Lelia and I knew we couldn’t stay separated for long. With our next show in Lewistown less than a week away, and a play we still wanted to keep working on, we had to get back. We made the decision to rent a car, and while in the past I have been adamantly against Agile Rascal having a support vehicle of any kind, this time there was no debate. And because we can return it at any time, in any big city, I’ll have time to ease back into biking (and biking long distance, and biking with weight) at a rate that’s comfortable for me.

    It’s funny, in the past month and a half, we’ve talked a lot the tension between individualism and collectivism. This theme has woven itself into our conversations about the history of Montana, its people and culture, and our own personal experiences, and naturally these observations have made their way into our play as well. And while there are many things that each of us could say about what this tension means to us, I can only speak for myself.

Since this accident, I’ve been thinking a lot about the contrast between how I imagined this trip and how it’s turning out.   I had pictured myself as independent and free on my bike, and collective and communal off the bike. But as a veteran bike tourist and one of the older members of the troupe, I had always pictured myself in the role of the caretaker-offering sage advice and emotional support, carrying extra weight on my bike and picking up the slack. I realize now that in many ways, between the caretaker and the receiver, this is actually the easier role in the relationship.

     Suddenly I am on the other end of this relationship, and all at once this collectivism thing doesn’t seem so easy. I am completely dependent on the group for everything —driving me around, carrying my belongings, even tying my shoe. Being in a position where I am forced to accept help, make concessions, be the slowest and the most delicate, I find myself wondering — how does one do this with grace?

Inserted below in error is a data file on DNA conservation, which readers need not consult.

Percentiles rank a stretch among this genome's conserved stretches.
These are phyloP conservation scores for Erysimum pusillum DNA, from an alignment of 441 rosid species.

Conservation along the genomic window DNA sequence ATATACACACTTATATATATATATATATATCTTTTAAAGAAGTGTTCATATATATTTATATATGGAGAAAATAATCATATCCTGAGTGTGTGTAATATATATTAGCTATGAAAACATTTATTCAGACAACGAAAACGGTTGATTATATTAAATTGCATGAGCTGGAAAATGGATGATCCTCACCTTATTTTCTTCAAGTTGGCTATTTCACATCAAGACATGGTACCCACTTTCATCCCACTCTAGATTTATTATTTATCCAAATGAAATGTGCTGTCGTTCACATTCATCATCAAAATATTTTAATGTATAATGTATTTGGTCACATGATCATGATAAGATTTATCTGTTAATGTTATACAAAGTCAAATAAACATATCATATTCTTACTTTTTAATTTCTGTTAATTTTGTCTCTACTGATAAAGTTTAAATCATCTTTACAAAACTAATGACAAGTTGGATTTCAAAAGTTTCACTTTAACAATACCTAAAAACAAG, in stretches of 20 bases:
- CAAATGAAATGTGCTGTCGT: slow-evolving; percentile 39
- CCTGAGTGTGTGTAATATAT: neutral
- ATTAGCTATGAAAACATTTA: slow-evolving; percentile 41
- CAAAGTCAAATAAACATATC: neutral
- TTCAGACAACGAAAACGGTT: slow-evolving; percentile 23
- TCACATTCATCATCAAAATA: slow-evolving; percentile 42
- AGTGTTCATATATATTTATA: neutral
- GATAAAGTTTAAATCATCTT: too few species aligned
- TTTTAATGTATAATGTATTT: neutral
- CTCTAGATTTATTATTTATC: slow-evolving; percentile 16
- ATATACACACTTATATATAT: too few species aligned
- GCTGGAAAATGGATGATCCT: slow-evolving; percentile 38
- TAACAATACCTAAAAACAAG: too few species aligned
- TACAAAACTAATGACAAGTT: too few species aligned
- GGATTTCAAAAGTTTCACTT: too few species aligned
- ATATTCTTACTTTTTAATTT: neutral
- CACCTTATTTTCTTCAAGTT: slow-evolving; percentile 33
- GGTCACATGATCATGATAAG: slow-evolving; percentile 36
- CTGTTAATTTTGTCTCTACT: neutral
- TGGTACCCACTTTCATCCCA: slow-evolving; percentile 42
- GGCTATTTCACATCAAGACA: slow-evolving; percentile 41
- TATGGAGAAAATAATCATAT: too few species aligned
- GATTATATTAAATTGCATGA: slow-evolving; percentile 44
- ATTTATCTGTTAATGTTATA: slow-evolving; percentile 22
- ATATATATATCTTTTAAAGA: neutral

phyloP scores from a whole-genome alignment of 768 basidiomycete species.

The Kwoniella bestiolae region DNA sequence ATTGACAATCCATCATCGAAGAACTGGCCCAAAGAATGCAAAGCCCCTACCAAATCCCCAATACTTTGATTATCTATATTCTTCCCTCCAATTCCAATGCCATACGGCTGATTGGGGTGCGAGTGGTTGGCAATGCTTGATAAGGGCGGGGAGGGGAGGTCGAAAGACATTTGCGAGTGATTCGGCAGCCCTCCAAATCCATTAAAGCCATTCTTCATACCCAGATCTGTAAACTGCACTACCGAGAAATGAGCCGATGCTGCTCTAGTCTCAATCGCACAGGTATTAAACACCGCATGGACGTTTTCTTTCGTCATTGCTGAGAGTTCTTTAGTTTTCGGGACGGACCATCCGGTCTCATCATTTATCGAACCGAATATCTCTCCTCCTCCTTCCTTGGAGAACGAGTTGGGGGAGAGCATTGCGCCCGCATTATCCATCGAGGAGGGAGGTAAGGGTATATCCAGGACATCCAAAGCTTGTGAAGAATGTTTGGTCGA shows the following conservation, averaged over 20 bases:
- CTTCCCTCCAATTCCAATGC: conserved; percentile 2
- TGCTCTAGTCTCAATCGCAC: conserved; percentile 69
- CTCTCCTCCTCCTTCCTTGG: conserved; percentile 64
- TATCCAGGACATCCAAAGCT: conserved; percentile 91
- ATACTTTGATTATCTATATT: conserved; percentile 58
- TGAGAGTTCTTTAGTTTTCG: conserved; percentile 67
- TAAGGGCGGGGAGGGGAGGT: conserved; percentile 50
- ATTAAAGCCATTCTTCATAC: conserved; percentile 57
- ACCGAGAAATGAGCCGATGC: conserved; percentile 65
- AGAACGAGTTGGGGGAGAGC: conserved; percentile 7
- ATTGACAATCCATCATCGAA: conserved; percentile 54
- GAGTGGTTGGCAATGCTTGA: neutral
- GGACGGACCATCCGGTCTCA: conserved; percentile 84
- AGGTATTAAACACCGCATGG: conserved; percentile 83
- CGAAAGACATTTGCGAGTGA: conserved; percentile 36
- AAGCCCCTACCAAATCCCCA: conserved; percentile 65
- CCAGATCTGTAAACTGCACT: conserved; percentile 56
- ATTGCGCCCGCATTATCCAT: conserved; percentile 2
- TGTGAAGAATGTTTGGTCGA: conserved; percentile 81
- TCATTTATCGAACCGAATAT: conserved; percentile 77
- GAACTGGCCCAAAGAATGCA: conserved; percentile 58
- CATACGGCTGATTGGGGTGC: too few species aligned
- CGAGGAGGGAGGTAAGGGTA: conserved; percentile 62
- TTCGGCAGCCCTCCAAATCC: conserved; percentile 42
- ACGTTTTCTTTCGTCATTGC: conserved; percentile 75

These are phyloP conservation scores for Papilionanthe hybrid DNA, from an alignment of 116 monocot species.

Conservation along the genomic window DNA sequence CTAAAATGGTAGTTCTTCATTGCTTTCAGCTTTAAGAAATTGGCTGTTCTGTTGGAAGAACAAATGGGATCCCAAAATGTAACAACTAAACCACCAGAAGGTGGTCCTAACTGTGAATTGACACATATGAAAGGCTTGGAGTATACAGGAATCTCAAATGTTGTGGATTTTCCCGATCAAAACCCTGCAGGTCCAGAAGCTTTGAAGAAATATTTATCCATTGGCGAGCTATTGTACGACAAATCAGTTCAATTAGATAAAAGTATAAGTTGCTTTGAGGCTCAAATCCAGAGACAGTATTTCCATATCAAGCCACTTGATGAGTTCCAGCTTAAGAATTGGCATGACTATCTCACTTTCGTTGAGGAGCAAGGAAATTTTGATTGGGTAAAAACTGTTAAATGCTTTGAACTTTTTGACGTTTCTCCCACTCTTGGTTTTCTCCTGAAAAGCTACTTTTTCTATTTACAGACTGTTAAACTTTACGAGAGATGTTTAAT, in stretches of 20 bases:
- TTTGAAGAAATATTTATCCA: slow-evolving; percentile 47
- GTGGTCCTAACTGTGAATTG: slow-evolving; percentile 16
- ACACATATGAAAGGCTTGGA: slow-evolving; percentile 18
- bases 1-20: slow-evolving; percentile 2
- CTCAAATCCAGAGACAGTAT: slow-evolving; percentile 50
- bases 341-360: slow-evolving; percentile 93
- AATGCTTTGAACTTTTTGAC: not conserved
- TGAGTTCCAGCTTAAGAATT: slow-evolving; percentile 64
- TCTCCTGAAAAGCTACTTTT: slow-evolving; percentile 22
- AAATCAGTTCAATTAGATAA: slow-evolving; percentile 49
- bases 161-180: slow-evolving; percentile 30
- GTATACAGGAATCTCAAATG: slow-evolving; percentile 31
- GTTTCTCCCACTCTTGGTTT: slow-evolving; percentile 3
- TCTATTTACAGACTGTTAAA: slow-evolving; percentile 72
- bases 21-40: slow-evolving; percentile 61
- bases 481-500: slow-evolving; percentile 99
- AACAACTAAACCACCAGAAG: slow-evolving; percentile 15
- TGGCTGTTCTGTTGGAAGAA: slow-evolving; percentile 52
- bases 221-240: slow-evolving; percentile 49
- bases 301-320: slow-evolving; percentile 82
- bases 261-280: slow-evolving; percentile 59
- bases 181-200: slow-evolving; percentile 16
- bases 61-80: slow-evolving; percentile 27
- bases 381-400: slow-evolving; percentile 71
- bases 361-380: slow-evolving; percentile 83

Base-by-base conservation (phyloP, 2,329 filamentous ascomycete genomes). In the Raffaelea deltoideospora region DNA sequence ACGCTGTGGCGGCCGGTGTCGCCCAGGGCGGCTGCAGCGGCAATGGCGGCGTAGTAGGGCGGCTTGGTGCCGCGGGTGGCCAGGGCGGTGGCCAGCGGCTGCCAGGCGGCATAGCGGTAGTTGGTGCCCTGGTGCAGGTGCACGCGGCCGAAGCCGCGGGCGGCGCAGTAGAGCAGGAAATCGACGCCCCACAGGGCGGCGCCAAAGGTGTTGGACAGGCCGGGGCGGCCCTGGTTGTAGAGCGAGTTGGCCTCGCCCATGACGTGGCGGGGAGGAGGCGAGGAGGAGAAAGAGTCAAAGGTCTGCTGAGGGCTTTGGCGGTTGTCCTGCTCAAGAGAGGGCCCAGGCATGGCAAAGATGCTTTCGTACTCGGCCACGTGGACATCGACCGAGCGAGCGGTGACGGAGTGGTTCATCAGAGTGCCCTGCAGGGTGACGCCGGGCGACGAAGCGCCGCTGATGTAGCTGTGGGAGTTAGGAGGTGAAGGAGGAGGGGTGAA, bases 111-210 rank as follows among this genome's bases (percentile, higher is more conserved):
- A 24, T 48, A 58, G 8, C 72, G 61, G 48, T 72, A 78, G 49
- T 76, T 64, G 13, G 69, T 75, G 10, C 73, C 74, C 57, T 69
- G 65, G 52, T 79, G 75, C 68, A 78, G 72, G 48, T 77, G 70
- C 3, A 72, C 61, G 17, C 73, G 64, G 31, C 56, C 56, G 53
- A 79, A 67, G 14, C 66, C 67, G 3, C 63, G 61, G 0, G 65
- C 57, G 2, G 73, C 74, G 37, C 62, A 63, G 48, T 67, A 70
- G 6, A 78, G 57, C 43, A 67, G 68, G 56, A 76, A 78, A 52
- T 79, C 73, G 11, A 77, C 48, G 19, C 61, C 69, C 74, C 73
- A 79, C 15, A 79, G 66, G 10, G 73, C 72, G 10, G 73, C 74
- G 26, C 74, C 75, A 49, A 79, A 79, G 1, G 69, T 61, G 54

We reunited here in Lewistown, after the rest of the crew hauled asphalt for 175 miles over three days. It’s a rare luxury, but we have a couple of days here in Lewistown to tinker with the play in preparation for our show on Tuesday. It was really sweet to be back together. This group just moves and communicates and takes care of one another really well.

As we rehearsed today, it was nice to dive back into the play, which had been so eclipsed by the week’s drama. We were still here, in this space together, and now we get to dig a little deeper, tweak and finesse things. Lewistown seems like a really nice place to be for a couple of days.

“We Called it Resonance” opens tomorrow night! in Great Falls and on Facebook Live!


Tomorrow night is opening night! For the past month we have been hard at work, and tomorrow night all that work finally pays off!

practicing our chords

Since I last wrote, our schedule became amorphous – each day is dictated by what the play needs. But if anything, the days became more demanding.   When not devising, we are singing, when not singing, we are crafting, when not crafting we are writing and biking and costume shopping and memorizing lines.

character sketches


Our play, “We Called it Resonance,” tells the story of a small town caught between unsustainable tradition and an unknown future. Naturally it is packed with inventive moments, memorable characters and catchy tunes.





staging the play

We will be performing our show in front of an audience for the first time tomorrow night, right here at the Ursuline Center in Great Falls, Montana. Our show will be at 8pm Mountain Time, and we will be live streaming it on Facebook, so head over to the Agile Rascal Bicycle Touring Facebook Page tomorrow night a little bit before 8pm to tune in.

devising in the wild!


On Saturday, the very next day, we pack up and hit the road.   Our play will continue to evolve and change as we encounter new people, places and ideas on our six week journey across the state, and we will do our best to find ways to share our progress with everyone at home, so stay tuned.

Much love,

The Agile Rascals

Greetings from Great Falls, Montana!


It’s been two weeks since the last of our crew touched down in Great Falls, Montana. Nestled between the dramatic mountains to the west and the meditative rolling prairie to the east, Great Falls is the perfect home base for our Montana adventure.